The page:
Several years later, I returned to DC to serve as Assistant Director of Admissions at Georgetown Law. At Georgetown Law I reviewed applications, made various presentations at law fairs, and spearheaded diversity recruitment efforts. After reading lots of applications and speaking with many students, it became clear to me that so many underrepresented students want to go to law school but are unaware of the “rules of the game,” meaning the specific steps they needed to take in order to do so successfully. My current role at AccessLex allows me to call upon my prior experiences in an effort to both share the rules of the game with underrepresented students and to partner with colleagues and key stakeholders in legal education through grant-making and research to determine what additional steps can and should be taken to increase diversity.
The beauty of a JD is that the skills you acquire are transferable to a variety of realms. In law school, we are taught how to think critically, negotiate, see the world through the eyes of others, anticipate challenges and provide solutions, and use evidence to make our case. I use my JD on a daily basis. I use it when we make decisions pertaining to our grant program regarding what changes we need to make to our policies, procedures, grant agreement, review process, funding decisions etc. I use my JD while I strategize with my colleagues as to what the best approaches are to successfully support and encourage underrepresented students making their way through the law school application process. I use my JD as I think through how to understand, engage with, and provide meaningful content for prelaw advisors and diversity and inclusion officers, and law school admission personnel as they strive to increase diversity in legal education.
What are some of the rewards and downsides of working in the area of diversity and inclusion in legal education?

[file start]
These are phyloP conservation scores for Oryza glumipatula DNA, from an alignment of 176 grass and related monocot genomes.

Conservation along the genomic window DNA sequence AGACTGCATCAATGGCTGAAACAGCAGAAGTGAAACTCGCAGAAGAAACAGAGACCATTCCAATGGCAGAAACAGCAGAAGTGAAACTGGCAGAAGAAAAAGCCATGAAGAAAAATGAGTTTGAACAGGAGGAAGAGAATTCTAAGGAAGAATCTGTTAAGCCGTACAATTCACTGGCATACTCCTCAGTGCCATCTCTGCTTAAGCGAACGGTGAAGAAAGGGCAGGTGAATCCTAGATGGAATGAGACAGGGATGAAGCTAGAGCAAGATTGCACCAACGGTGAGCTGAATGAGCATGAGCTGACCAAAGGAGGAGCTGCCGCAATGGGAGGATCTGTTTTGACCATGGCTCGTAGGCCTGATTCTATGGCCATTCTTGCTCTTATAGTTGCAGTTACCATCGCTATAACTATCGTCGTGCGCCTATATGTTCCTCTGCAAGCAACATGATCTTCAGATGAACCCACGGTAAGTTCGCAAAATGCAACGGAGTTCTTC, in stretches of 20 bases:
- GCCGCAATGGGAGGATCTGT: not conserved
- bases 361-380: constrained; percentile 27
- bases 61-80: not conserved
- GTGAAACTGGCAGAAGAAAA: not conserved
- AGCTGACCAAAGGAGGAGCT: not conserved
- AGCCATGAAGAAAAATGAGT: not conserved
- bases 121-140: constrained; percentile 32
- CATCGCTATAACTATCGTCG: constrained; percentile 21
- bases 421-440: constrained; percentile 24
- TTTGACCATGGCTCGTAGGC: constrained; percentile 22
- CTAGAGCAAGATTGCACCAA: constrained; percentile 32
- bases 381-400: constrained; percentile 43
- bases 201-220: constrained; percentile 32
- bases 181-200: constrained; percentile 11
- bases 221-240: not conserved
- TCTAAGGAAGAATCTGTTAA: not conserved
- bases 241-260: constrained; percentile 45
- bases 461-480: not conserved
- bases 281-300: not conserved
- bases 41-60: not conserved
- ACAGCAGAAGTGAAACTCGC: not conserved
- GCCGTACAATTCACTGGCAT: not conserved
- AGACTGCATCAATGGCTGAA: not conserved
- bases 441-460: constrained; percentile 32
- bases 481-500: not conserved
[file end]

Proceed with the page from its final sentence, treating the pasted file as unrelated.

For me, there are two great rewards in diversity in legal education. The first reward occurs when a student whom I’ve mentored ultimately ends up being admitted to law school. That reward is precious because after months and sometimes years of hard work, it is both thrilling and humbling to witness a student achieve his/her dreams. A second reward is when a law school administrator or pre-law advisor incorporates some of the strategies and ideas we shared with them into their work and it yields positive results. When tactics translate into tangible and positive results, that is particularly rewarding and exciting.
A downside to diversity work in legal education is that change is often slow. It can take months but more often years to actually witness meaningful positive progress. As a result, it is critically important to remain vigilant, focused, determined and encouraged over an extended period of time.
Do you have any advice for an undergraduate interested in pursuing law school or a career in diversity and inclusion?
As As my favorite Super Bowl-winning quarterback Russell Wilson says, “the separation is in the preparation.” In order to be successful in the law school application process, during law school, and during your career, you can separate yourself from the pack by sufficiently preparing. Specific advice regarding how you can prepare is available below.
If you are interested in applying to law school my advice is as follows:
1) Apply early in the application cycle.
2) Devote ample time to prepare for the LSAT. Consider taking an LSAT course. Pipeline programs offer discounted LSAT courses and Kaplan, through a program called The Starting Line, offers students up to 60% off courses if they demonstrate financial need. Visit our Directory, for more information on pipeline programs.
3) Consult your prelaw advisor, who will provide you with personalized advice prior to and during the law school application process.
4) Identify which factors are most important to you in the law school application process (i.e. location, cost of attendance, diversity etc.).
If you are ultimately interested in pursuing a career in diversity in legal education and/or the profession, my advice is as follows:
1) Familiarize yourself with literature on diversity and inclusion. ARC is a great resource to that end.
2) Connect with D&I professionals to learn more about their work. What do they enjoy? What challenges them?
3) Pursue professional development opportunities on an ongoing basis. There are various D&I certificates and courses that you can take to continue to perfect your craft. The more you learn, the greater credibility you can acquire.
Rachel is happy to answer questions and is reachable by email at: firstname.lastname@example.org.